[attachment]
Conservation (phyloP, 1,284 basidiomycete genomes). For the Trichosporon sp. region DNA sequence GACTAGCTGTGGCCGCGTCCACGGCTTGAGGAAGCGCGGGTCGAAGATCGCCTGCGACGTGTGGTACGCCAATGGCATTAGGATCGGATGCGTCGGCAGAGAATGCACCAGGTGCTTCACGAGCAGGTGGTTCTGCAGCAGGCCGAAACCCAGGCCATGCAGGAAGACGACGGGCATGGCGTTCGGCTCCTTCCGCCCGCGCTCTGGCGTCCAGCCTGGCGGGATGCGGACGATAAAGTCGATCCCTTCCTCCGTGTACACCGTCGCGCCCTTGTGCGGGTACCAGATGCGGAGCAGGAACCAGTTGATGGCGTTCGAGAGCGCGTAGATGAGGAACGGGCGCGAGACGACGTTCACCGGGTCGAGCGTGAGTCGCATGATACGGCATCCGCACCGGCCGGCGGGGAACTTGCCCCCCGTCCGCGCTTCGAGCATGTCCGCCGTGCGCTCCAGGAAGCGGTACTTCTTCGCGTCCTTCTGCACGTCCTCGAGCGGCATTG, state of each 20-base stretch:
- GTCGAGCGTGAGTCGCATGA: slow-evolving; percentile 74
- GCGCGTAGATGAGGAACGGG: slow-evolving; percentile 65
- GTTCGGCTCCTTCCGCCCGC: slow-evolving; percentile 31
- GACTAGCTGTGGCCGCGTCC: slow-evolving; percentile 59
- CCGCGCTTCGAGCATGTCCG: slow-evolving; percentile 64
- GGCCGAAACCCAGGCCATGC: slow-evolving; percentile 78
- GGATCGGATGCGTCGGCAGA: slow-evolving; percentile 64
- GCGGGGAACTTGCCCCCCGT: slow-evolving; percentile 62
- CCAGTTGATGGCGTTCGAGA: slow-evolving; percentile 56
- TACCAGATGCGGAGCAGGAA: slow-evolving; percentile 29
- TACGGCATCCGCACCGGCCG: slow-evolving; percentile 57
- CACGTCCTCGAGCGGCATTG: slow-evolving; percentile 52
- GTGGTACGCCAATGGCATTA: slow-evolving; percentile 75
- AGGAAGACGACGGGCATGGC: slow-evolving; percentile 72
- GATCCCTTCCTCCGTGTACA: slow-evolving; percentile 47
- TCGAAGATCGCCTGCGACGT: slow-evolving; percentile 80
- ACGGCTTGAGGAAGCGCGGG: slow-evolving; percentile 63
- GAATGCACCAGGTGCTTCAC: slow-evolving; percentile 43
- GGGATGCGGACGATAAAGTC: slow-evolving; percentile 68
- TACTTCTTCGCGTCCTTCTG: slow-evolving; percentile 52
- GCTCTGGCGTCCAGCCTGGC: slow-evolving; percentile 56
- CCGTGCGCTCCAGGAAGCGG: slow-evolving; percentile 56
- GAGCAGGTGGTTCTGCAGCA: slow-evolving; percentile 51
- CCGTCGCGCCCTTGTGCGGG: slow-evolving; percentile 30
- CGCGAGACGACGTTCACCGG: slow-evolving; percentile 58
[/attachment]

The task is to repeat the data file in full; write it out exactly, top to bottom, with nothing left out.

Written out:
Conservation (phyloP, 1,284 basidiomycete genomes). For the Trichosporon sp. region DNA sequence GACTAGCTGTGGCCGCGTCCACGGCTTGAGGAAGCGCGGGTCGAAGATCGCCTGCGACGTGTGGTACGCCAATGGCATTAGGATCGGATGCGTCGGCAGAGAATGCACCAGGTGCTTCACGAGCAGGTGGTTCTGCAGCAGGCCGAAACCCAGGCCATGCAGGAAGACGACGGGCATGGCGTTCGGCTCCTTCCGCCCGCGCTCTGGCGTCCAGCCTGGCGGGATGCGGACGATAAAGTCGATCCCTTCCTCCGTGTACACCGTCGCGCCCTTGTGCGGGTACCAGATGCGGAGCAGGAACCAGTTGATGGCGTTCGAGAGCGCGTAGATGAGGAACGGGCGCGAGACGACGTTCACCGGGTCGAGCGTGAGTCGCATGATACGGCATCCGCACCGGCCGGCGGGGAACTTGCCCCCCGTCCGCGCTTCGAGCATGTCCGCCGTGCGCTCCAGGAAGCGGTACTTCTTCGCGTCCTTCTGCACGTCCTCGAGCGGCATTG, state of each 20-base stretch:
- GTCGAGCGTGAGTCGCATGA: slow-evolving; percentile 74
- GCGCGTAGATGAGGAACGGG: slow-evolving; percentile 65
- GTTCGGCTCCTTCCGCCCGC: slow-evolving; percentile 31
- GACTAGCTGTGGCCGCGTCC: slow-evolving; percentile 59
- CCGCGCTTCGAGCATGTCCG: slow-evolving; percentile 64
- GGCCGAAACCCAGGCCATGC: slow-evolving; percentile 78
- GGATCGGATGCGTCGGCAGA: slow-evolving; percentile 64
- GCGGGGAACTTGCCCCCCGT: slow-evolving; percentile 62
- CCAGTTGATGGCGTTCGAGA: slow-evolving; percentile 56
- TACCAGATGCGGAGCAGGAA: slow-evolving; percentile 29
- TACGGCATCCGCACCGGCCG: slow-evolving; percentile 57
- CACGTCCTCGAGCGGCATTG: slow-evolving; percentile 52
- GTGGTACGCCAATGGCATTA: slow-evolving; percentile 75
- AGGAAGACGACGGGCATGGC: slow-evolving; percentile 72
- GATCCCTTCCTCCGTGTACA: slow-evolving; percentile 47
- TCGAAGATCGCCTGCGACGT: slow-evolving; percentile 80
- ACGGCTTGAGGAAGCGCGGG: slow-evolving; percentile 63
- GAATGCACCAGGTGCTTCAC: slow-evolving; percentile 43
- GGGATGCGGACGATAAAGTC: slow-evolving; percentile 68
- TACTTCTTCGCGTCCTTCTG: slow-evolving; percentile 52
- GCTCTGGCGTCCAGCCTGGC: slow-evolving; percentile 56
- CCGTGCGCTCCAGGAAGCGG: slow-evolving; percentile 56
- GAGCAGGTGGTTCTGCAGCA: slow-evolving; percentile 51
- CCGTCGCGCCCTTGTGCGGG: slow-evolving; percentile 30
- CGCGAGACGACGTTCACCGG: slow-evolving; percentile 58